I'm off the opinion that the girl knew there was caffeine in the drink, knew it was a stimulant, and that is WHY she was drinking it. This lawsuit is ridiculous and is a symptom of a over litigious society bent on blaming others for their own mistakes and shortcomings.
A) If she knew she had health problems both she and her parents should have been policing her consumption of anything that exacerbate that problem.
B) If she didn't know she had a health problem, then how is MONSTER responsible for knowing she did? They market a drink that is perfectly acceptable to consume of 99.99% of the humans on this planet.
Either way, suing the makers of the drink is just a way for irresponsible parents to attempt to capitalize on the death of their child. If they really felt that the drink was to blame and honestly wanted to do something about it, they would be looking at getting the FDA to change its guidelines on what is and isn't acceptable levels of stimulants in non prescription products.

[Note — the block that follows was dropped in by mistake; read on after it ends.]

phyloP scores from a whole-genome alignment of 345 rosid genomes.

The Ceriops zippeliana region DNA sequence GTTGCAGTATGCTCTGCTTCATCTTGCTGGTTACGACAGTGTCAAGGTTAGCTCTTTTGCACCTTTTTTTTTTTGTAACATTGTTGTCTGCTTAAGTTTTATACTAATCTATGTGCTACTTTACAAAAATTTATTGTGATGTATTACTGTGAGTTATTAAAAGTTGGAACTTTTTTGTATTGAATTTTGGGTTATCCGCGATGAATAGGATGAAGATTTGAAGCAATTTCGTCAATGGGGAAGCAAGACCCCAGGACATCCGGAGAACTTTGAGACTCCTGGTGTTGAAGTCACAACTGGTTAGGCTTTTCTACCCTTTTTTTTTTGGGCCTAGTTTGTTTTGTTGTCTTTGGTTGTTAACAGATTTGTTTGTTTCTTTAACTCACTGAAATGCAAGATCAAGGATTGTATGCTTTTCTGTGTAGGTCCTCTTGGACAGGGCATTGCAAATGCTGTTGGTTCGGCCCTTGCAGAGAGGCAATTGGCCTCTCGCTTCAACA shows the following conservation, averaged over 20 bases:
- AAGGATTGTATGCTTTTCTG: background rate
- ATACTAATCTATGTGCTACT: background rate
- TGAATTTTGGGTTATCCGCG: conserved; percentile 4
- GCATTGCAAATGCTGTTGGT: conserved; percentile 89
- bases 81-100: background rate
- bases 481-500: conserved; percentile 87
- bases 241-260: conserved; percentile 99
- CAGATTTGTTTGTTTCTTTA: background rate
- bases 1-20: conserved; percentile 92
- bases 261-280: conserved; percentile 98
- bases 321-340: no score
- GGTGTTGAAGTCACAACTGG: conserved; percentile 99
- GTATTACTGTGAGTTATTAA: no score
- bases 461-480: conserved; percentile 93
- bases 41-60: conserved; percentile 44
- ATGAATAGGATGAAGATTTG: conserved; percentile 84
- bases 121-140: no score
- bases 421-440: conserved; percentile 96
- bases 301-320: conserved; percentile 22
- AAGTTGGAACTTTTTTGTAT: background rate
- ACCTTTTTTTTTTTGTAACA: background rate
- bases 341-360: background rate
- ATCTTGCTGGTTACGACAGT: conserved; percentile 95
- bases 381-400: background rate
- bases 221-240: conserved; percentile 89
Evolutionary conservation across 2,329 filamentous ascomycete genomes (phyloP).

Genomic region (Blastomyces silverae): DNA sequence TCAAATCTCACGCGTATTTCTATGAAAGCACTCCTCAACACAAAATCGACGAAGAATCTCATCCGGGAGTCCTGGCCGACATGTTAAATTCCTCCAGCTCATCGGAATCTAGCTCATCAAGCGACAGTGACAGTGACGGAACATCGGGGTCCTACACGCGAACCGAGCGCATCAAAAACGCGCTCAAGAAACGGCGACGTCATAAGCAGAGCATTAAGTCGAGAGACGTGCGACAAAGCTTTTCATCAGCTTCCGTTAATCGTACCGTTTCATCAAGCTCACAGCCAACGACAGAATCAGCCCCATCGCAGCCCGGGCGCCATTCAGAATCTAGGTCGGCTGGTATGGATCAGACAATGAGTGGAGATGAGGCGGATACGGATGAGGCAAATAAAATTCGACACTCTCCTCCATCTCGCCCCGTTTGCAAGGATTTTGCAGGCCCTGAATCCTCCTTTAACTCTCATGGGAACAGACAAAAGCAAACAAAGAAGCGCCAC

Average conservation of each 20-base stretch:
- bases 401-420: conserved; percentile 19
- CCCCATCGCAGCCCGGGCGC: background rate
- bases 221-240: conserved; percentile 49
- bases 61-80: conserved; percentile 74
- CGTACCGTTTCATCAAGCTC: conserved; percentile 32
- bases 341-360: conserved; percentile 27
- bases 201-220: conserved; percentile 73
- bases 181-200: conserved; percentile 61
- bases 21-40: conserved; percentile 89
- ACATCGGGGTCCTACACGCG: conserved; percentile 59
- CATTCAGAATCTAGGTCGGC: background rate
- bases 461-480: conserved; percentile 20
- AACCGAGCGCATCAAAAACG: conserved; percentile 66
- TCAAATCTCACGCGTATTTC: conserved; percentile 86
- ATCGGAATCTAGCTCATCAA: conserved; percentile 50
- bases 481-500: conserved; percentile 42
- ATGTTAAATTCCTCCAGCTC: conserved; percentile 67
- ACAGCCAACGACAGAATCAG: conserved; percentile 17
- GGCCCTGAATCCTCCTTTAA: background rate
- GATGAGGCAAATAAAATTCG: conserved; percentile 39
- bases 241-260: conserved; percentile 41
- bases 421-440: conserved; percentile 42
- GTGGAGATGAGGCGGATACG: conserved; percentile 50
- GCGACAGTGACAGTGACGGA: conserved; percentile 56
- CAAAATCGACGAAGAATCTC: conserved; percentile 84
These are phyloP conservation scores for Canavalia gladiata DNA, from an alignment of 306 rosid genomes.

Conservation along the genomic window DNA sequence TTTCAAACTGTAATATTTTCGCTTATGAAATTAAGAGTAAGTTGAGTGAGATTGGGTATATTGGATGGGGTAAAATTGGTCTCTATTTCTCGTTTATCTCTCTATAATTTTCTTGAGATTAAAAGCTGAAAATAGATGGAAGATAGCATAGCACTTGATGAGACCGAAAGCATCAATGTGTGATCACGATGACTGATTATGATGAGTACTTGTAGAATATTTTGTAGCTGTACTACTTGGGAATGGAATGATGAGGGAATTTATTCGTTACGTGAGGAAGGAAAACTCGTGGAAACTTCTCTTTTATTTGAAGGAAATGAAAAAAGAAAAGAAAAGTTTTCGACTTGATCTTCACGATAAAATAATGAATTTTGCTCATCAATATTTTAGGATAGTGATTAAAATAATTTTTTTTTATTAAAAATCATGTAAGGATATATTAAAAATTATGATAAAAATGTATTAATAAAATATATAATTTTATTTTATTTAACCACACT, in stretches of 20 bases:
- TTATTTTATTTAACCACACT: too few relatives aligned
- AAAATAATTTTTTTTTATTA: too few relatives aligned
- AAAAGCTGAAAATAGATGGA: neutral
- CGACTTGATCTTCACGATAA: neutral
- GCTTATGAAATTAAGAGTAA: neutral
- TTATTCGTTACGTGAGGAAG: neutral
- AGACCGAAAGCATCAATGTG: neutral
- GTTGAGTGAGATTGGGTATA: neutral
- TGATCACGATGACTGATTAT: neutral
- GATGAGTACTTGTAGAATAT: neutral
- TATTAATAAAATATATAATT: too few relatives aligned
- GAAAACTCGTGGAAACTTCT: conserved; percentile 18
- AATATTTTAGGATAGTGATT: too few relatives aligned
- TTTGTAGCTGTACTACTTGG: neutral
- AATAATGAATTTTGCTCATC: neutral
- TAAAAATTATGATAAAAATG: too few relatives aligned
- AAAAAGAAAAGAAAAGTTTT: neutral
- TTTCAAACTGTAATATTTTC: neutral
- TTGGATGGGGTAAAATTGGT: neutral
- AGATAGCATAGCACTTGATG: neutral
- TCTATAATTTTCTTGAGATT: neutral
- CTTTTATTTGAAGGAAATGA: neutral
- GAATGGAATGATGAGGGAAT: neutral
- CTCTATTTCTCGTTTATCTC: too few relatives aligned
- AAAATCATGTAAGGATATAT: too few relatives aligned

This would be like someone who is allergic to peanuts sueing Jiffy's after eating a tube of peanut butter or a diabetic sueing Crystal after eating 5lbs of pure cane sugar.
If the child had a medical condition that made her susceptable to caffinee, then an energy drink was a bad choice. It is also a bad choice for Grandpa Uptight's hypertension, Debby Downer's depression, or Uncle Sloshie's driving home buzz.
Personal responsibility is not someone else's responsibility.